The Idaho State Men’s Cross-Country team is a division one collegiate running squad that competes in distance races ranging from three kilometers to ten kilometers. Idaho State University first introduced the Cross-Country team to its athletic assembly in 1963. Since then the Men’s team has competed against a variety of competitors throughout the last fifty-five years. ISU Cross-Country is a member of the Big Sky Conference alongside ten other institutions including: Eastern Washington University, University of Idaho, University of Montana, Montana State University, Northern Arizona University, University if Northern Colorado, Portland State University, California State University – Sacramento, Southern Utah University, and Weber State University. The Conference was established in 1963 by six charter members – Idaho, Idaho State, Gonzaga, Montana, Montana State and Weber State. “The name originated in a novel written by A.B. Guthrie of Great Falls, MT, entitled “The Big Sky”. The name “Big Sky” was adopted by the six presidents of the charter members as the name of the new conference on February twenty-fifth, 1963.”
Every season, each participating cross-country team in the conference gather at the Big Sky Cross-Country Conference Championship to compete against one another for the conference title. Each team is only allowed to race seven runners total and only the top five of the seven runners for each team are considered scorers. Meaning the first five runners from each team to cross the finish line receive points that correspond to their place. The first-place runner receives one point, the second-place runner two, the third-place runner three, and so forth. The team that achieves the lowest score wins. Although the sixth and seventh runners do not affect the overall team score, they can displace other scoring runners forcing the opposing teams score to be higher. A perfect score in a cross-country race is fifteen points.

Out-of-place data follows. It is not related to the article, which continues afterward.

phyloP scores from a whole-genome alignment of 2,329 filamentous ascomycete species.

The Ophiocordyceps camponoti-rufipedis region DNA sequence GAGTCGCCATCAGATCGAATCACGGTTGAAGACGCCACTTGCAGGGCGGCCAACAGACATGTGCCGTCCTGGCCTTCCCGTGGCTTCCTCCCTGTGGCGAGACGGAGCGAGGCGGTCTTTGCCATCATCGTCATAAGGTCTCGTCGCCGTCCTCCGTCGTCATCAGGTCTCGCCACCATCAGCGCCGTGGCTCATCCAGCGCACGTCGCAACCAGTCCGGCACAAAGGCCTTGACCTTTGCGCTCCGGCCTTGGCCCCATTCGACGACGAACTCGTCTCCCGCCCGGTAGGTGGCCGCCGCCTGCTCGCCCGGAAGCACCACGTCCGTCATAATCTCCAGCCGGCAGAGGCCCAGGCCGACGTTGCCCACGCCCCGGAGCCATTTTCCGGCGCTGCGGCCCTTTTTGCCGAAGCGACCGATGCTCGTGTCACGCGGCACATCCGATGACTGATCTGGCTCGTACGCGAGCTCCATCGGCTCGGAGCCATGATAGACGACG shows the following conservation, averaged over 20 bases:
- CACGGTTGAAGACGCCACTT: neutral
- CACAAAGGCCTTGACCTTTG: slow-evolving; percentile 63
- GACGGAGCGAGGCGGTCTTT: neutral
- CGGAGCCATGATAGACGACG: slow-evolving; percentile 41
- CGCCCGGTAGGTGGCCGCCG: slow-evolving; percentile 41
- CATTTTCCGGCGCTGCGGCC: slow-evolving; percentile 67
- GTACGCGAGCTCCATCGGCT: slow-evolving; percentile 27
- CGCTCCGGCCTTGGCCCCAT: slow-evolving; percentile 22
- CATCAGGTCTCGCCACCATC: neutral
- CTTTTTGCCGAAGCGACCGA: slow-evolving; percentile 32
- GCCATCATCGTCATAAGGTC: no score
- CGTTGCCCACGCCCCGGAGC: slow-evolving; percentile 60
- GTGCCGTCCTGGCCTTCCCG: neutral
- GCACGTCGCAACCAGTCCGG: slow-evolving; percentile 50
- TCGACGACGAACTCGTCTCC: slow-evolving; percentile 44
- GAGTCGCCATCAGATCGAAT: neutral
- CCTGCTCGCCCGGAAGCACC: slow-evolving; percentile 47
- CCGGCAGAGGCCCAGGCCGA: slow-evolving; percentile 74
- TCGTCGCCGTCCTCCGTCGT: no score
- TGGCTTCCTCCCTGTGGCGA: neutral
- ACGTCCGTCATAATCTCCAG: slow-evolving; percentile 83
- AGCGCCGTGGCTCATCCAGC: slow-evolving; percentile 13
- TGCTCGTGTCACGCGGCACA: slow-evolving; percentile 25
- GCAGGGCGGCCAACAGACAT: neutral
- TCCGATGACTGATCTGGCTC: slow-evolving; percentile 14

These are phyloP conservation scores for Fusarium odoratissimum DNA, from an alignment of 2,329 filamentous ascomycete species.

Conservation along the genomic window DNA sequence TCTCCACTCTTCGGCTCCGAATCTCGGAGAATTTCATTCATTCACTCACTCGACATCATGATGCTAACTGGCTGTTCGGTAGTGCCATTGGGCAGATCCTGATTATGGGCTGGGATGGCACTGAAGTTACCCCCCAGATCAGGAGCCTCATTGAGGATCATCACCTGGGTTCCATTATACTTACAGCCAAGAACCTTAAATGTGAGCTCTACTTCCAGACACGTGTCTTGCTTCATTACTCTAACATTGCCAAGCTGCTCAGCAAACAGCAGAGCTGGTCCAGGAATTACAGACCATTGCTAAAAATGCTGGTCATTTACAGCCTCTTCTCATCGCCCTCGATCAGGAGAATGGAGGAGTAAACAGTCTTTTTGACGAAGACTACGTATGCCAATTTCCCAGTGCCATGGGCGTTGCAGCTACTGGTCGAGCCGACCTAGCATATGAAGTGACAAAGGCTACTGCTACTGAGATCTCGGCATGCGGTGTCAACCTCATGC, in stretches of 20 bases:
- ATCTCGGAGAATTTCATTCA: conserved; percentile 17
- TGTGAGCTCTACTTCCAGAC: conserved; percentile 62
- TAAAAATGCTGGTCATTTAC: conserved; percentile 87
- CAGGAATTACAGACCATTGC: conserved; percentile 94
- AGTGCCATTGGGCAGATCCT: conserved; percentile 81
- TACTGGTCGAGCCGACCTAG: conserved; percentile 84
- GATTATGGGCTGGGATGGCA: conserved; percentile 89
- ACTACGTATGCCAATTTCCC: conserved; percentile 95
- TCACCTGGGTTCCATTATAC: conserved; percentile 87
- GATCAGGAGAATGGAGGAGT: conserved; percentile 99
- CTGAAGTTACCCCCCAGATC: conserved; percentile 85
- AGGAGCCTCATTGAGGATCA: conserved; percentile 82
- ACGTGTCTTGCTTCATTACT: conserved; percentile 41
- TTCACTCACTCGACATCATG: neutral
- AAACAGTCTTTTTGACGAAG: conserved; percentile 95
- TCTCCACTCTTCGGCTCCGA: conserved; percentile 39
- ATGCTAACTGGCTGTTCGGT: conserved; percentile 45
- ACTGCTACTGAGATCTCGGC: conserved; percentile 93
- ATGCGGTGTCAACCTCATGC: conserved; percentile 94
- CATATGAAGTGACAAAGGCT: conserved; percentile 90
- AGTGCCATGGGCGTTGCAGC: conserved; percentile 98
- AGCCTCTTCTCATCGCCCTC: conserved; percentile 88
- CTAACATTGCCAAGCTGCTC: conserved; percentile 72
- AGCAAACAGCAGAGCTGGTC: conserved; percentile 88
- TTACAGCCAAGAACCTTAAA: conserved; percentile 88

Over the past fifty-five years the ISU men’s cross-country team has won the Big Sky Cross-Country Conference Championship title five times. The first was in 1964 at Ogden, Utah. The team scored a total of thirty points, with Idaho State’s very own Art Scott winning the overall 3.95-mile race in nineteen minutes and twenty-six seconds. Scott is the only Bengal in ISU cross-country history to have won an overall individual title at a conference championship and was inducted into the ISU Sports Hall of Fame later in 1989. The second title was won in 1966, hosted in Bozeman, Montana where Idaho State scored thirty-eight points on a four-mile course. The overall winner was Doug Brown from the University of Montana with a winning time of 19:44.8. The third title was won in 1968 at home in Pocatello, Idaho with a score of 36 points on a four-mile course. The overall finisher was Wade Jacobson for the University of Montana running a 20:02.0. The fourth and fifth titles were won back to back in 1981 and 1982. In 1981 their meet was held at home in Pocatello, Idaho. The team finished at an all-time high winning score of 49 points. Steve Bishop from Montana State University was the overall individual running the 10-kilometer (6.2 miles) course in 30:47.0. The following year the championships were held in Salt Lake City, Utah where the Bengal’s won with a score of twenty-five points. The overall performer was Derrick May from the University of Nevada running the 10-kilometer race in 30:15.3.
Idaho States 1981 and 1982 seasons were, and still are the most outstanding seasons to be carried out by any team in ISU cross-country history. During both these years the competing Bengal runners advanced on to the National Collegiate Athletic Association Cross Country Championships otherwise known as Nationals or the NCAA’s. There, they competed against other top schools from around the Nation. No other team in Bengal Cross-Country history has qualified to compete at the national level for the last thirty-six years.